Yes, you’ll run into problems and frustration. Not all of my programs worked the first time I clicked the run button in Eclipse, usually the result of careless copying, but sometimes for other reasons that required leg work and swearing to resolve. The guide offers a user forum that is invaluable. I learned a lot from other readers on the forum and also enjoyed helping out others who were stuck when I could. Being able to collaborate when you’re doing self-study makes for a less lonely experience and also reinforces your own understanding when you must explain concepts to others.

The guide consists of several programming projects that focus on fundamental aspects of Android development. Early projects introduce the visual editor and how to wire up controls into the code. The largest project in the book is called “Criminal Intent,” which is a play on words for Android Intents. The authors of the first edition, Bill Phillips and Brian Hardy, impart a wry sense of humor to the book which went a long way to lightening the mood. The app itself is a fully-contained app for recording workplace infractions such as leaving a messy microwave or not replacing the copier paper when using the last sheet. Interfacing with the camera in Android is particularly challenging and this project makes the most of that frustration.

For me to have gotten all the way through a book like this is rare. My bookshelf groans under the weight of technical books that I’ve only read part way. Looking back, it was doing something almost every day if only typing in a few lines of code that kept the momentum going in a forward direction and got me to the end. Stopping in the middle and then coming back after more than two weeks would have been the kiss of death. There’s something about loading apps that you wrote on your phone that draws you in and keeps you going. I know it did for me. I recommend getting the soft cover version of book rather than the Kindle eBook simply because it’s easier to read and follow the code. My concern is that long lines of code will wrap in the electronic version making it difficult to follow.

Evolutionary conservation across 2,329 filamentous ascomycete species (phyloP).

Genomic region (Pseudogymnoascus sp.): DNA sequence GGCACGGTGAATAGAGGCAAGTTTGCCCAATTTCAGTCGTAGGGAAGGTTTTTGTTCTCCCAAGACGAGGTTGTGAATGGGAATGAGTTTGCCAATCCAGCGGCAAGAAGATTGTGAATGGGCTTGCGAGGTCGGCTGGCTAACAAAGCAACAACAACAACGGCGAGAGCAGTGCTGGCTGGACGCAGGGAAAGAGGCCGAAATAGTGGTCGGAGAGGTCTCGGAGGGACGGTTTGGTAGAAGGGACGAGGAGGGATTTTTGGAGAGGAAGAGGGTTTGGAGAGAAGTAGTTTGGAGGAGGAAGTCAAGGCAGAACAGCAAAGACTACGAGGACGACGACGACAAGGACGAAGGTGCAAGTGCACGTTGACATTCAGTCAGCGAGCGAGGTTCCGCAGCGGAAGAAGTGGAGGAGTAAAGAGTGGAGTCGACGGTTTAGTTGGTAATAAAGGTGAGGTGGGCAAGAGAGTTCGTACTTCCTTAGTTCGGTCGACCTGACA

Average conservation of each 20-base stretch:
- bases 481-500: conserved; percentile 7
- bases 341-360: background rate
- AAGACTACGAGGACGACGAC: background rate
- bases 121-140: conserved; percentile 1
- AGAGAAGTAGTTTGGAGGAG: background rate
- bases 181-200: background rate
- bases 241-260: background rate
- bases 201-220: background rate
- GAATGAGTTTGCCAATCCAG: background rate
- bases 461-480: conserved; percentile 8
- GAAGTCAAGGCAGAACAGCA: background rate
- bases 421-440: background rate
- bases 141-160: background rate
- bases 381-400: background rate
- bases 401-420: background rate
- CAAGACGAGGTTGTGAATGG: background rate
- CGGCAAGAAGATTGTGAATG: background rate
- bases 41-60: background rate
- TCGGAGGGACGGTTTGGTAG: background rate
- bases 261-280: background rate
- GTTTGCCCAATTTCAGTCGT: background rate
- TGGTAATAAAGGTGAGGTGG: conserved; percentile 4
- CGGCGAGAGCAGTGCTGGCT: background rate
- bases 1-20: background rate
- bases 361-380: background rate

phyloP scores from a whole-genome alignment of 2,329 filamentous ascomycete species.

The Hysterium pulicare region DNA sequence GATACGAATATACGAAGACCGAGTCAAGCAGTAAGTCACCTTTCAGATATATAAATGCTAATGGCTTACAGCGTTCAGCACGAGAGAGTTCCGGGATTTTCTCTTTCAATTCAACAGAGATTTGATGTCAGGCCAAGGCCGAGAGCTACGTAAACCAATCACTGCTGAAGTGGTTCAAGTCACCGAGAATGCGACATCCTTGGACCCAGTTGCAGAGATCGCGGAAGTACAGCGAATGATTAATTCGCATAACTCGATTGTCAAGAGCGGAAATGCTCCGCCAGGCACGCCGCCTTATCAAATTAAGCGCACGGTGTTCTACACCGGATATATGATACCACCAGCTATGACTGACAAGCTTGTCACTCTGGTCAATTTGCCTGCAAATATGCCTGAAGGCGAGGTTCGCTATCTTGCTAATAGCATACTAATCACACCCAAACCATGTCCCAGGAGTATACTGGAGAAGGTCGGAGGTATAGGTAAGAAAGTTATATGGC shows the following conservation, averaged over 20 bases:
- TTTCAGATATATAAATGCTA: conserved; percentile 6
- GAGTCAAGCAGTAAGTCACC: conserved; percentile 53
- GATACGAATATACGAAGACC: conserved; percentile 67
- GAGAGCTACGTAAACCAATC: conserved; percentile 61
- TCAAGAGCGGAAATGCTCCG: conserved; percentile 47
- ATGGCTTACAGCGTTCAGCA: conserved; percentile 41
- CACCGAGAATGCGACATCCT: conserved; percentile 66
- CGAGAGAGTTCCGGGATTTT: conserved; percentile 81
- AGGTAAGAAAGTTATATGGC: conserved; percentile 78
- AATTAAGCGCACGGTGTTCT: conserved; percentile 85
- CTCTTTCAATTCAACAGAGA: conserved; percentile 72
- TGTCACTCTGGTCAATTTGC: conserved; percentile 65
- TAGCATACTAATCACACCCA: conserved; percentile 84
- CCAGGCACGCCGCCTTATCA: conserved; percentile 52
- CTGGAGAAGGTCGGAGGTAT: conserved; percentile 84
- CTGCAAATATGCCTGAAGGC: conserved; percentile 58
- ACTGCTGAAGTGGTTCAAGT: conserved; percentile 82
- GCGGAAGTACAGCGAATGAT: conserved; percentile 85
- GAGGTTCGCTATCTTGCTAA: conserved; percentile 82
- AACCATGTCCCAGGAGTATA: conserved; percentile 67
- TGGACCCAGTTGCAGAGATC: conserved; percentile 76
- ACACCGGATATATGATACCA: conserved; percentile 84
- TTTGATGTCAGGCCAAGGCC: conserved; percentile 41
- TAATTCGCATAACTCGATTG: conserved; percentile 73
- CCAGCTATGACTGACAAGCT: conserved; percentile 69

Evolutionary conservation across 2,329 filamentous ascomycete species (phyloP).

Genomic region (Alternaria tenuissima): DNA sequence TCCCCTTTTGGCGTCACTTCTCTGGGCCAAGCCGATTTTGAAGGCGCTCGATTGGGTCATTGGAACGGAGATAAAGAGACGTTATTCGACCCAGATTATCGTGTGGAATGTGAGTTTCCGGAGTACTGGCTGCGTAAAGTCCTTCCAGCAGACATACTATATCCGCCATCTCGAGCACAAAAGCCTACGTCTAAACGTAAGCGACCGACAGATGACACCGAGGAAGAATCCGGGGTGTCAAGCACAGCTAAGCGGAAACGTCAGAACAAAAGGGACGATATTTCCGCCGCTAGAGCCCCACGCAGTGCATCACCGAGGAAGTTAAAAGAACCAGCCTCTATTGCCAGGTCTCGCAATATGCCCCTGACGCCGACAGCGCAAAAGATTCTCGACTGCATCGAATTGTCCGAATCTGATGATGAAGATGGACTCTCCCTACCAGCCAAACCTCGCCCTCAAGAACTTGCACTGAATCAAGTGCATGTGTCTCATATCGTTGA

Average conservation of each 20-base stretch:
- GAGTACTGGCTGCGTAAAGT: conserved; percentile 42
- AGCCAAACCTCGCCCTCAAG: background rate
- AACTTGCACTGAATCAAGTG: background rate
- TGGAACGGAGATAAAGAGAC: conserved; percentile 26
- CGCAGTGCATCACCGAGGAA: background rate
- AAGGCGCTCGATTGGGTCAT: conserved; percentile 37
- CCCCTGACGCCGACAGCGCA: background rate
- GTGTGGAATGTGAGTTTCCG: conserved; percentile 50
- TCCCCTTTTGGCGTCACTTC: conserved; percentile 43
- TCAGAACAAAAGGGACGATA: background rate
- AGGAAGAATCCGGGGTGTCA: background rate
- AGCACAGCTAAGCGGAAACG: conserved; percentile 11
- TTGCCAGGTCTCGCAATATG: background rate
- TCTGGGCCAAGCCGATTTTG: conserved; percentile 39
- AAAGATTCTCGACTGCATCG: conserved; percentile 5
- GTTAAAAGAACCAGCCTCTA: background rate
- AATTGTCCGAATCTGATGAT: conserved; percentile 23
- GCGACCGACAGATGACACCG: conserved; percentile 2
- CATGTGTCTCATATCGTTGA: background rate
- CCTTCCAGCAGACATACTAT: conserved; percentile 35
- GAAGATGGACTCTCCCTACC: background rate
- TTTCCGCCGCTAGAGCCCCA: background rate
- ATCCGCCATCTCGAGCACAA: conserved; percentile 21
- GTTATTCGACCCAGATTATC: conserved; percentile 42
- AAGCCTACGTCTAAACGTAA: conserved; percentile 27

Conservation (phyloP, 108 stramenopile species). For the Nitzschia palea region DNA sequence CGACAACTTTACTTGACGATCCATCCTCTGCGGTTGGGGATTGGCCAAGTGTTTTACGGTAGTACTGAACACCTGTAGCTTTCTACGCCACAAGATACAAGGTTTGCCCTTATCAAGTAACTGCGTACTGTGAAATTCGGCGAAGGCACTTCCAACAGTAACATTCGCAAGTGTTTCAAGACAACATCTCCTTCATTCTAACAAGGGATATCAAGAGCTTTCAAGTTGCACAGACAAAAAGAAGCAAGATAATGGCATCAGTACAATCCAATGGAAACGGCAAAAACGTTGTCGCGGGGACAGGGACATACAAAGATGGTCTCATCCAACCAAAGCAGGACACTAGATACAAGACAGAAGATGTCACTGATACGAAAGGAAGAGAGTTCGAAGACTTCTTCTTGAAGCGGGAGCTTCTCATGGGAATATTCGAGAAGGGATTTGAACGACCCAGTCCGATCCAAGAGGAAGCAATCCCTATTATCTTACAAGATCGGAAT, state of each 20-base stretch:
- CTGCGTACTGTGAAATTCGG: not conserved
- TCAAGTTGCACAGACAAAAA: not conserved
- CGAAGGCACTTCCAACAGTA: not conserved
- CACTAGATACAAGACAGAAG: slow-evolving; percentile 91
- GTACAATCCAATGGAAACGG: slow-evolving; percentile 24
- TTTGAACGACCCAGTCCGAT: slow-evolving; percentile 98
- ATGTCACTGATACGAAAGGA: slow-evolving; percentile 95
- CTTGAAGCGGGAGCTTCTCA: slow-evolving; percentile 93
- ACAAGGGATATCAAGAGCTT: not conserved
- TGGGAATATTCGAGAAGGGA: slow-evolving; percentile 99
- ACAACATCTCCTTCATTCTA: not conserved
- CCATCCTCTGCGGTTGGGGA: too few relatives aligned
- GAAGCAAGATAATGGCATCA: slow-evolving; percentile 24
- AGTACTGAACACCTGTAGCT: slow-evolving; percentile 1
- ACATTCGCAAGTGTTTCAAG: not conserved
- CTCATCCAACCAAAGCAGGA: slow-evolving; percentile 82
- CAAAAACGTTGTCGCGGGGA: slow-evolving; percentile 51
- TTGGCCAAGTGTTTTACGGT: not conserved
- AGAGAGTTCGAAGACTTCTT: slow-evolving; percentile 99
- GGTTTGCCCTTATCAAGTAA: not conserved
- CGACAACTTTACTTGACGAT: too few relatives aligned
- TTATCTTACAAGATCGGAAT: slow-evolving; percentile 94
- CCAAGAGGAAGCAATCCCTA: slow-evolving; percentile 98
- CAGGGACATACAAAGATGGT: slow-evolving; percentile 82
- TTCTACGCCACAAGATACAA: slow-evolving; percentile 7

The other learning method I used after completing the Big Nerd Ranch Guide was enrolling in a MOOC from Coursera in Android programming. It provided me an opportunity to further hone my coding skills and interact with both an instructor and my fellow virtual students – over 10,000 of them! There are many ways to learn technical subjects and my experience has been that it often takes more than one to truly understand difficult concepts. Self-study methods are a great option especially when enrolling in university classes isn’t an option. These can take the form of instructor-led video courses such as those offered here on Cybrary.it, self-study books, and MOOCs. Pursuing more than one approach will add another dimension or two to your educational development!